1. Zombies. I Like Them.

      written by DavidJCobb

      'Sup? It's me, Dave, the tech admin for Reaching Perfection. You may have noticed my unceremonious, to-the-point, srs-bsns debut a few articles ago when I unveiled the new layout that's in the works. But I'm here to talk about something different now: Infection. I'm a huge Infection fan. I've spent a lot of time trying to learn as much as I can about how the gameplay works and I figured, why not share my thoughts on the gametype?

      Camping

      Yes, camping. Practiced by many, discouraged by many more (perhaps hypocritically so). Infection in particular has earned quite the (undeserved) stigma for campy gameplay. Yet the word "camping" seems to lack a concrete, precise definition. In many of the discussions I have (be they casual musings or heated debates), people often end up supporting the exact same opinion -- yet they think that they're in total disagreement, simply because they're using the word differently.

      So I say we do away with the term "camp spot" -- at least in more formal discussions. It's ambiguous, meaningless, and only leads to confusion. Here are the terms I use; feel free to adopt them if you wish.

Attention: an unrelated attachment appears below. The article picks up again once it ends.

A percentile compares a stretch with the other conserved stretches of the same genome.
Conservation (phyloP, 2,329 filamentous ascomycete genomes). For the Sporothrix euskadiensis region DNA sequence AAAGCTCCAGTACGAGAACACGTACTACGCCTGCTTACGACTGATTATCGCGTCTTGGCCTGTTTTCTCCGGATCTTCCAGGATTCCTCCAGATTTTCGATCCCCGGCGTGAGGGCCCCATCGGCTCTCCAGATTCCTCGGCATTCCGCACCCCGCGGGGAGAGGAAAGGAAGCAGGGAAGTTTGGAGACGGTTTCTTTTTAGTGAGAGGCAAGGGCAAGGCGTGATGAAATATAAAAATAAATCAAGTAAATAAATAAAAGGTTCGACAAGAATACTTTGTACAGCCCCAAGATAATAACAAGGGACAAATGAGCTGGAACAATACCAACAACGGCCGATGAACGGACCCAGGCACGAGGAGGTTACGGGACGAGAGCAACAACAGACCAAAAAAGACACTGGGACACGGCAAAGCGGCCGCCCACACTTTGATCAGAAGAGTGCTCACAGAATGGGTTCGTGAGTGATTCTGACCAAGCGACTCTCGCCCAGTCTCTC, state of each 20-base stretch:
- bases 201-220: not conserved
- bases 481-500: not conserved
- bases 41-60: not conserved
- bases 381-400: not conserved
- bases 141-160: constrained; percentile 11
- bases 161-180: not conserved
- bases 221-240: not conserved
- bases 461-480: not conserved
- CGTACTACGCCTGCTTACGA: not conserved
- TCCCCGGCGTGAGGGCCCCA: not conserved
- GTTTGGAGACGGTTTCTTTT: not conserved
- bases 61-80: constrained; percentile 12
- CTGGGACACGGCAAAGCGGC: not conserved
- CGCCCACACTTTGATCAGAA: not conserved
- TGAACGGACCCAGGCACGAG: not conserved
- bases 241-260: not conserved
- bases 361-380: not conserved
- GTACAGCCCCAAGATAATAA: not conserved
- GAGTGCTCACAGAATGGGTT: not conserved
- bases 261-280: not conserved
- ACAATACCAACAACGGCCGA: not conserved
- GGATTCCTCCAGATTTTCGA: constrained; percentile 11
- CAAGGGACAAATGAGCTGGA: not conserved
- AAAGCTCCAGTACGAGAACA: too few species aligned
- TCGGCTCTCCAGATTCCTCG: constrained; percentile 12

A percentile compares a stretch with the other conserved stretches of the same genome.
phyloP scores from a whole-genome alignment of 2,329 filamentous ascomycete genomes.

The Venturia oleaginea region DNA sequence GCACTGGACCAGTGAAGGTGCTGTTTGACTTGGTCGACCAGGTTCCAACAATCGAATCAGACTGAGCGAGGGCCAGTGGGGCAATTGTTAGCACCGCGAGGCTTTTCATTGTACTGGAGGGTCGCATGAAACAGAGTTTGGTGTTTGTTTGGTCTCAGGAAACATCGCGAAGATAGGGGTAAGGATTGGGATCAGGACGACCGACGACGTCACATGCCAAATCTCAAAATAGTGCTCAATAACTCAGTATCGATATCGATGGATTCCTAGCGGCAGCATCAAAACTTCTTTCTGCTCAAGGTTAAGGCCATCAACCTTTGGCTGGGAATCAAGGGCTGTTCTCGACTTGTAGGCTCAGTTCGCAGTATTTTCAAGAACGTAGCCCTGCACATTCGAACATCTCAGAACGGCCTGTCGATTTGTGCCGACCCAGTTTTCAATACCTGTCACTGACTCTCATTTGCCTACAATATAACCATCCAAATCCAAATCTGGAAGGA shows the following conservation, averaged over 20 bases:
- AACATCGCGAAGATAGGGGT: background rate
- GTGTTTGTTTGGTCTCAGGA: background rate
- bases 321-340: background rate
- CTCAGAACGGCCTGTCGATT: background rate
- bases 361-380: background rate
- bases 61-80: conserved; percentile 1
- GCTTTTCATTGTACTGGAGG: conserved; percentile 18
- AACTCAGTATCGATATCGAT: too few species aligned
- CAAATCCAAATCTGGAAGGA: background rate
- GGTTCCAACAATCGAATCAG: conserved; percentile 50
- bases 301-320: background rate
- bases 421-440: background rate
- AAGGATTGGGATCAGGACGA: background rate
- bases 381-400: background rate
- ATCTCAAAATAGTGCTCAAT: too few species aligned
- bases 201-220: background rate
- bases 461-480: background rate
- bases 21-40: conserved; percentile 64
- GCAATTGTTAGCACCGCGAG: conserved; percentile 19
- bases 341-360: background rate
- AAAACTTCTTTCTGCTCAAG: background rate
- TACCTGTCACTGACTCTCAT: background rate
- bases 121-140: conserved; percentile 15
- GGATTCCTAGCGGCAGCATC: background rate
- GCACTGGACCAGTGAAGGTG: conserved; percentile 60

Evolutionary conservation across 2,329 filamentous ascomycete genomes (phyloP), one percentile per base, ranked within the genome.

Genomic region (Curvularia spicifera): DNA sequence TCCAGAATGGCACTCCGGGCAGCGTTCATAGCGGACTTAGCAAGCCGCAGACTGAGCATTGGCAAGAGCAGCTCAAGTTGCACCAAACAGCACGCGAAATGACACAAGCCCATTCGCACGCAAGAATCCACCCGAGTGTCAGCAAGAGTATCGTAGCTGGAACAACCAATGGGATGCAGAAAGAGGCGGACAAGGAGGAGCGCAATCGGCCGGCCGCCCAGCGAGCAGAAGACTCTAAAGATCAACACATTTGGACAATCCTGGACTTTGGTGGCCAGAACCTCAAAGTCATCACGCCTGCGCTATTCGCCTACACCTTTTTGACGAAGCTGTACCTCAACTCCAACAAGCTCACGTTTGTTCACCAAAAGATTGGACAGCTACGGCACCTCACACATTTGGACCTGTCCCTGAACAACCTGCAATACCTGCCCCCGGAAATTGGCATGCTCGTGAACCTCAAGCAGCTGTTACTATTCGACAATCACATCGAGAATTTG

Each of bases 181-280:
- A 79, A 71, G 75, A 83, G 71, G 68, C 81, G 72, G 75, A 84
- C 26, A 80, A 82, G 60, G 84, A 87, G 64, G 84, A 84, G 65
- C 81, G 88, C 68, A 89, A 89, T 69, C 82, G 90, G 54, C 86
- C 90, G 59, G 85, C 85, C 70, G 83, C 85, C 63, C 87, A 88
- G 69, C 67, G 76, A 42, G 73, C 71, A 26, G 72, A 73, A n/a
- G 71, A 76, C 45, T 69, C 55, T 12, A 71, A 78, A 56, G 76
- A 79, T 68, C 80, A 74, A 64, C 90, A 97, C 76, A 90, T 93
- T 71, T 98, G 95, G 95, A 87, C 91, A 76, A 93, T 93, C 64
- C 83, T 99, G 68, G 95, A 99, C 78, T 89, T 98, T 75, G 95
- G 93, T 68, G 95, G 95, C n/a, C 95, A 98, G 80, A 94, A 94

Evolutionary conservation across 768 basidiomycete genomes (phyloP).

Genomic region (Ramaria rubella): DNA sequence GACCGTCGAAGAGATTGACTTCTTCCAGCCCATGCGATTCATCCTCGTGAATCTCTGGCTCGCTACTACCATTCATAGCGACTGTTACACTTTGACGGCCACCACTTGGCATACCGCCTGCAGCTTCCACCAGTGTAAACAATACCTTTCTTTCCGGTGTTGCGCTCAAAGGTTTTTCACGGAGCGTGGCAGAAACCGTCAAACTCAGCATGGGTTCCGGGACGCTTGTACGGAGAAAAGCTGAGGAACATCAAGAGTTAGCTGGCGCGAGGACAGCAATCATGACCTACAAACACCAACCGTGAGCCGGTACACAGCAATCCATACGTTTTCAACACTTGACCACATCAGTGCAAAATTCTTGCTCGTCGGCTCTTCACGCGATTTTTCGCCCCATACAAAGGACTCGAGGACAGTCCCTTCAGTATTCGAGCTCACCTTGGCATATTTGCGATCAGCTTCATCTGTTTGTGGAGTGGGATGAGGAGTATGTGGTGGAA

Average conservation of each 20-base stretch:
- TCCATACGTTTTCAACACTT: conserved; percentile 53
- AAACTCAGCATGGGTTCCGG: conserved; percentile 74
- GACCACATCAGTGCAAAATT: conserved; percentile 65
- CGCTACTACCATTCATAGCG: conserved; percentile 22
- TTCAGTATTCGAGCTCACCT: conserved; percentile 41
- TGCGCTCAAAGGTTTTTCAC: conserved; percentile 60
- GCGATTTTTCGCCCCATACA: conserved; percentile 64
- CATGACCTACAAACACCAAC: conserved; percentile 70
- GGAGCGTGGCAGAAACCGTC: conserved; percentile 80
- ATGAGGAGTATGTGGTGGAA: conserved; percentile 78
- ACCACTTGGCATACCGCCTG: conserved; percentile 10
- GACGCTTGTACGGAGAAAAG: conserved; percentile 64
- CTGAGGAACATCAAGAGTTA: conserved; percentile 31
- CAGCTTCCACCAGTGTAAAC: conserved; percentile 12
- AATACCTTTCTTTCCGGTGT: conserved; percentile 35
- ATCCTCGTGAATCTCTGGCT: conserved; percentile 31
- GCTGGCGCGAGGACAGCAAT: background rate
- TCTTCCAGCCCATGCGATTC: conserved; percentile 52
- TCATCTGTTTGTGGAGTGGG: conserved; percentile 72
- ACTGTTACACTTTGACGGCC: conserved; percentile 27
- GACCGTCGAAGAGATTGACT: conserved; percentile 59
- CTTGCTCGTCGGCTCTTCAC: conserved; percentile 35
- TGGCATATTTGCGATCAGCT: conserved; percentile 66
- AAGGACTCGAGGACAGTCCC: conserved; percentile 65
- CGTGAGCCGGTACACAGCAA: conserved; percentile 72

Defensible position

      A defensible position is an area that the Humans can defend effectively. These areas are balanced -- that is, they are just as hard for the Humans to defend as they are for the Zombies to attack. The more skilled group of players will win in a defensible position.

      Generally speaking, defensible positions have limited lines of sight and multiple entrances -- at least three. The Humans can predict where the Zombies may come from, but they can never know for sure where the Zombies will come from. This may sound bad for the Humans, but defensible positions offer one major benefit that makes up for this: they are of a manageable size. The ideal defensible position is not too small, but not too large. Too large, and Zombies can sneak in through the many and massive gaps in the Humans' defense. Too small, and all a Zombie has to do to score a kill is run in and derp-swipe before taking a load of buckshot to the face. A properly-sized defensible position gives the Humans a manageable area to monitor, while allowing them to ignore nearly everything outside of that area; it sections off the map.

      Design flaw

      A design flaw is an imbalanced part of the map; it is noticeably better for one team than for the other, often to a game-breaking extent. It is a legitimately-accessible part of the map, but it promotes bad gameplay by giving one team an unavoidable advantage.